It is rare that concerts of standard repertoire feel like much of an event, that works long established as canonical masterpieces suddenly spring out, reinvigorated and fresh, sounding like you’ve never heard them before. Yet that is what happened when Herbert Blomstedt took to the podium in the Oslo Concert House for a performance of Beethoven’s Third Piano Concerto and Mahler’s First Symphony. Everyone involved gave committed, nuanced and at times electrifyingly intense performances of familiar works, making them sound like new.

Herbert Blomstedt © J.M. Pietsch
Herbert Blomstedt
© J.M. Pietsch

The Oslo Philharmonic played the ominous C minor opening of Beethoven’s Third Piano Concerto with hushed restraint and grace, rarely lashing out into muscular displays of pure force. The same could be said for the playing of soloist Christian Ihle Hadland, stepping in for the originally scheduled Maria João Pires. His cleanly articulated playing, especially in the first movement, highlighted the contrapuntal contours of Beethoven’s piano writing, letting each voice be heard with impressive clarity. Hadland consciously attempted to blend with the orchestra, rarely standing out as the most important part, but rather becoming an integral part of the orchestral machinery. From my seat near the stage, I had no problems hearing Hadland clearly, although I wonder how the sound travelled to the back of the cavernous hall.

The second movement was played with remarkable simplicity and warmth, a striking contrast from the fiercely dramatic first movement. In the third movement, Blomstedt and Hadland allowed themselves to let loose, finally unleashing the orchestra and piano with a sense of cheeky playfulness. While the movement was more than tempestuous enough, it never spun out of control; it was never loud for the sake of being loud. As an encore, Hadland played the wonderfully serene second movement from Mozart’s G major sonata, K283. While the playing was lovely, what I was most touched by was Blomstedt remaining onstage to listen to the encore, attentively listening over by the double basses.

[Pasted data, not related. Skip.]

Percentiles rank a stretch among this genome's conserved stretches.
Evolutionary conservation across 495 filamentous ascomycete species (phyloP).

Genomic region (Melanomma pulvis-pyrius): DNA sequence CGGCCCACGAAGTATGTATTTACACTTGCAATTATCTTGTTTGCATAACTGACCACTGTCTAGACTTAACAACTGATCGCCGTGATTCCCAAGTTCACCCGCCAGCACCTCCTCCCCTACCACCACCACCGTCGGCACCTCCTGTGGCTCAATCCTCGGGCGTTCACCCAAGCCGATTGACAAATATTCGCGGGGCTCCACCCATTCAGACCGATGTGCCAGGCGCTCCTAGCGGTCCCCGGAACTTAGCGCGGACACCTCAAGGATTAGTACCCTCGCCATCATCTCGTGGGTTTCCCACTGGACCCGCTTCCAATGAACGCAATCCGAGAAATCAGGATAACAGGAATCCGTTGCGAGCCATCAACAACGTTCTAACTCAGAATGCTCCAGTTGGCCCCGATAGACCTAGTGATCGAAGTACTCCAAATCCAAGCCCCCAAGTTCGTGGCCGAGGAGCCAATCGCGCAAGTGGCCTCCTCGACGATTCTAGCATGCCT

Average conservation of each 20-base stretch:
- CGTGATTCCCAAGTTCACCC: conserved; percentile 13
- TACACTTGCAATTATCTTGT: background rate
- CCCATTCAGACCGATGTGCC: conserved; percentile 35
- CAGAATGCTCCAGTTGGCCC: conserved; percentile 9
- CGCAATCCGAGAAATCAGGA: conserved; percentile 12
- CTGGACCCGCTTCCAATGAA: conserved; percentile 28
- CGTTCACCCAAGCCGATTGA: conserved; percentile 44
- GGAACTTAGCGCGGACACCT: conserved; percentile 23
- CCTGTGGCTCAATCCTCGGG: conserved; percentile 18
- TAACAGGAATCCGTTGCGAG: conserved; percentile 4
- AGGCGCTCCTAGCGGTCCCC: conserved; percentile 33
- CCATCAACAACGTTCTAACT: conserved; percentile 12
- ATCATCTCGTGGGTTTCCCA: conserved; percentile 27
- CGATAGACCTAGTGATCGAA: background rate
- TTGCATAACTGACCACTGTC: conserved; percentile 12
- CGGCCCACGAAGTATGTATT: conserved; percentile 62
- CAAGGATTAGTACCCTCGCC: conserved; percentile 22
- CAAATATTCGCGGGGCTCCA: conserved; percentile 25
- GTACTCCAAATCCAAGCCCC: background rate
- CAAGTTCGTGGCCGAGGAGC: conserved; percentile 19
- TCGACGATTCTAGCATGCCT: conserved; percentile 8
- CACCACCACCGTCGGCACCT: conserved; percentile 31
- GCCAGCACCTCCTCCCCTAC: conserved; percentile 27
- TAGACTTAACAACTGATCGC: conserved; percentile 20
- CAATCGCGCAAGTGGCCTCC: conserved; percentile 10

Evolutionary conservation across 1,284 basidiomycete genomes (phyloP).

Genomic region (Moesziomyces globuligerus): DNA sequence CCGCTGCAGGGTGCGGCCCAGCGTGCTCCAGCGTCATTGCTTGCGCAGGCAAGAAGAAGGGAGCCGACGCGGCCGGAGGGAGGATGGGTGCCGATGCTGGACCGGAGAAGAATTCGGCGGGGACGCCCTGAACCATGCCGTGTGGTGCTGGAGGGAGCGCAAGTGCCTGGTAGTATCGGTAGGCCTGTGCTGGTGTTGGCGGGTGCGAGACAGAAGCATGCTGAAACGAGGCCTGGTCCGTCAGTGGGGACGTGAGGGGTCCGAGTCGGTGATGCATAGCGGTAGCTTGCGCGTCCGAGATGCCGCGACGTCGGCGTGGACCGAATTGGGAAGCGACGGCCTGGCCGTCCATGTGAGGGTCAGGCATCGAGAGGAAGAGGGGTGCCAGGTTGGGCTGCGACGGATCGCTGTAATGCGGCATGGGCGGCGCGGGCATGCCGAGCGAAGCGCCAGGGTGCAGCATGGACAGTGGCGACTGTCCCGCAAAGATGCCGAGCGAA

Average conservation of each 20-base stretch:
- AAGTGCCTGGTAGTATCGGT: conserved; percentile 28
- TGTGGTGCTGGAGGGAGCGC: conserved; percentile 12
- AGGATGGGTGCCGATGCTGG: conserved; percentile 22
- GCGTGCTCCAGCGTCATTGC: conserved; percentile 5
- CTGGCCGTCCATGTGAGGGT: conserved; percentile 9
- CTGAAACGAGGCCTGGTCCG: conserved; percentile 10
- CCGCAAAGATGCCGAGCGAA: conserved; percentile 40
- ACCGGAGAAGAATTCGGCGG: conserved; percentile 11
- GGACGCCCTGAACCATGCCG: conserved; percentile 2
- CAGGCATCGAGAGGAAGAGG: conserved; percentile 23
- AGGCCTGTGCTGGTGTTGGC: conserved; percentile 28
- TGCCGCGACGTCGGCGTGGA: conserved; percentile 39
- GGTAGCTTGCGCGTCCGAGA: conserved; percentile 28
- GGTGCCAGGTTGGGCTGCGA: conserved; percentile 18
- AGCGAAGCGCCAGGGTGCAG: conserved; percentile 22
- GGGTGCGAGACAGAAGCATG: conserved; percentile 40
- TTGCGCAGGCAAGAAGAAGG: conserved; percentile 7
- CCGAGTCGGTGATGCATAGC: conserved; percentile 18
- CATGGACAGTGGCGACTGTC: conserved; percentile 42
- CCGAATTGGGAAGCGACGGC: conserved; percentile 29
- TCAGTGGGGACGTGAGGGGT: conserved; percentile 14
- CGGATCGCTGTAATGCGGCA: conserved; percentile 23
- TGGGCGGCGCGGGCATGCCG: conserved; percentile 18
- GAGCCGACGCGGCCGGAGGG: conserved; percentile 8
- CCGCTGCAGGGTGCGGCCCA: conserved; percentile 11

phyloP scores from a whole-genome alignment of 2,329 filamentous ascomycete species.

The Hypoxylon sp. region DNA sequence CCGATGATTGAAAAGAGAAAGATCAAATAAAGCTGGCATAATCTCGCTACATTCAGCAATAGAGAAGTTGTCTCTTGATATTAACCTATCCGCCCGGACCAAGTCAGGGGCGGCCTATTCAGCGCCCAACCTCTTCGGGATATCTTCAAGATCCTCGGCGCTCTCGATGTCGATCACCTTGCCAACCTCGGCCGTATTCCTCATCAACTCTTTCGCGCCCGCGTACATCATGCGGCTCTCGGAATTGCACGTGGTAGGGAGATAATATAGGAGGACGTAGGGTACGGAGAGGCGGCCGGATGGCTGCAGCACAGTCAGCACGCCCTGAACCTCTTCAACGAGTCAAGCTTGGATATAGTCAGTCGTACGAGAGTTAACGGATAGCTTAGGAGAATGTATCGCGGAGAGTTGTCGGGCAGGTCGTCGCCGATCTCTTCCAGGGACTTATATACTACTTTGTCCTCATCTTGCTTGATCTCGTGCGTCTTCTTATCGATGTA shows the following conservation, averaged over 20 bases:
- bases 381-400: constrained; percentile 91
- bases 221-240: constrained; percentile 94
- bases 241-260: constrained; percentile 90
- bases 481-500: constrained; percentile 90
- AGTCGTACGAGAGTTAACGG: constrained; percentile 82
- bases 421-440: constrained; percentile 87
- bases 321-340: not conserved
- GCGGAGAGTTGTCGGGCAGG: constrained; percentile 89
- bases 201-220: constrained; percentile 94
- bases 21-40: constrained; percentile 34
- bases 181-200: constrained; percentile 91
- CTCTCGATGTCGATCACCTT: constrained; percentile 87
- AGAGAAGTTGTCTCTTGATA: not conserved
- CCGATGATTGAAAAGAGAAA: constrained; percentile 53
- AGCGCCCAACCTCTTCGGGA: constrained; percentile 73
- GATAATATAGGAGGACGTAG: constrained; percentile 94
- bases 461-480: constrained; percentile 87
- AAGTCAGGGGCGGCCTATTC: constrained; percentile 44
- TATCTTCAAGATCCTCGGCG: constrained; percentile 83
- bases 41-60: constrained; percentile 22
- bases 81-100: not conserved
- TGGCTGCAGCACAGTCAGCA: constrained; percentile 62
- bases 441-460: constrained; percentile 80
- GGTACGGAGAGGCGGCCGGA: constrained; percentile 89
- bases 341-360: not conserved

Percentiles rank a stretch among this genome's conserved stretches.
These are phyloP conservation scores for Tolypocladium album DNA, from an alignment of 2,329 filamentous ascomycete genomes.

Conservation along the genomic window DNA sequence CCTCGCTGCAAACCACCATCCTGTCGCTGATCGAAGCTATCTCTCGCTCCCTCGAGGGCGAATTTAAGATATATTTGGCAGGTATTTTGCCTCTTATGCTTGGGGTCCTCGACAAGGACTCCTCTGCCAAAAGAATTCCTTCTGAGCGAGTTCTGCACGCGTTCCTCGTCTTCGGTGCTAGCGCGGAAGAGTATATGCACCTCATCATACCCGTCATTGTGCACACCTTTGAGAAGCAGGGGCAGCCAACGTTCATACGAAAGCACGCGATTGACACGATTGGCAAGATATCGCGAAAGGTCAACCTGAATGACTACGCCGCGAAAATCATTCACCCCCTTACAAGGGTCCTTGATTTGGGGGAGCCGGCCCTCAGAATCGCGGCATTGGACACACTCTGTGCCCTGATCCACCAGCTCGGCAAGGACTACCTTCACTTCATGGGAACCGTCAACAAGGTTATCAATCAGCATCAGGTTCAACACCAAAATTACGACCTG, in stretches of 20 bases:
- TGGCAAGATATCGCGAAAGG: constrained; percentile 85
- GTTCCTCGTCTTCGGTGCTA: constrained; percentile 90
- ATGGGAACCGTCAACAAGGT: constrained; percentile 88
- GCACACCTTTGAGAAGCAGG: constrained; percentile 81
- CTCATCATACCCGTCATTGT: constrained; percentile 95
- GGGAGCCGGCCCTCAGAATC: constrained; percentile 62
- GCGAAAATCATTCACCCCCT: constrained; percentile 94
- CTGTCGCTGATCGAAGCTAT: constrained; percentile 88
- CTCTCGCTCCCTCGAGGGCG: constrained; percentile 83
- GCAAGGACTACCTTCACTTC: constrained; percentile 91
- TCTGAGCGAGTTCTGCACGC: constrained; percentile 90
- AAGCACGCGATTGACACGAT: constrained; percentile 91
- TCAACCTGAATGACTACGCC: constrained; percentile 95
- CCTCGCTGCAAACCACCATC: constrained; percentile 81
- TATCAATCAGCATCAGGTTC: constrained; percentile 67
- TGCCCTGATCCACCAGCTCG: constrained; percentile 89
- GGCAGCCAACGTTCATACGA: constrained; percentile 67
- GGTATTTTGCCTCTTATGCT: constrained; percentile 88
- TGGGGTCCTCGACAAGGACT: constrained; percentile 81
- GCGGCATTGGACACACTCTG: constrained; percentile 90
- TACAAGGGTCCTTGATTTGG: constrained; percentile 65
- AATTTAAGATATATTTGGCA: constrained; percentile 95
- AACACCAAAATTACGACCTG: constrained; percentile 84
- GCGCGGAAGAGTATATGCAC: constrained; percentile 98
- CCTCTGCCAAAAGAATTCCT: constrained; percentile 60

The reluctance to play loudly for the sake of playing loudly, continued into Mahler’s First Symphony. Indeed, it proved something of an exploration of the lower end of the dynamic scale, with a seemingly never-ending array of shades of piano. The shimmering strings of the beginning seemed to appear from nowhere, the woodwind birdcalls – bar some initial hesitation from the oboe – followed as a natural extension of the vast sonic space outlined by the violins. As the introduction slowly metamorphosed into the gently flowing cello melody of “Ging heut’ Morgen über’s Feld” – Mahler quoting his own song – it again seemed a natural consequence of what had just preceded it.

The second movement was taken rather fast, perhaps a touch too fast. It had all the boot-stomping heavy-handedness of a Middle European folk dance reimagined through the lens of urban civilisation. The trio was gently lilting, imbued with a rustic elegance, quite unlike – yet clearly stemming from – the frivolity that preceded it. The funeral march of the third movement appeared as an amorphous, squirming mass, ever more instruments joining the macabre procession. Perhaps the initial oboe calls could have been more mocking; more than anything, they sounded merely curious, not different enough from the rest of the orchestra’s gloomy “Bruder Martin”. Yet there was more than enough scorn from the clarinets later in the movement.

Watching Blomstedt conduct was a masterclass in controlled gestures and limited movement, a meaningful look and a flick of the wrist were enough to herald a tidal wave of sound. It was perhaps therefore why the opening of the fourth movement came as such a surprise. The crashing opening chords appeared from out of nowhere; where there had been a seemingly natural progression, there now was disruption and violence, the orchestra for the first time firing on all cylinders. The emphasis on keeping the volume down was still there, yet there was new intensity behind it, all building up to the final, triumphant climax, standing brass section and everything.

Throughout the concert, I kept noticing that the musicians were clearly having a great time. Some were even smiling, but everyone was watching Blomstedt with eager concentration, following his every move. As he was receiving applause, he refused to take it alone, always sharing it with the orchestra, urging them to their feet whenever he came onstage. A most generous gesture by a most generous conductor.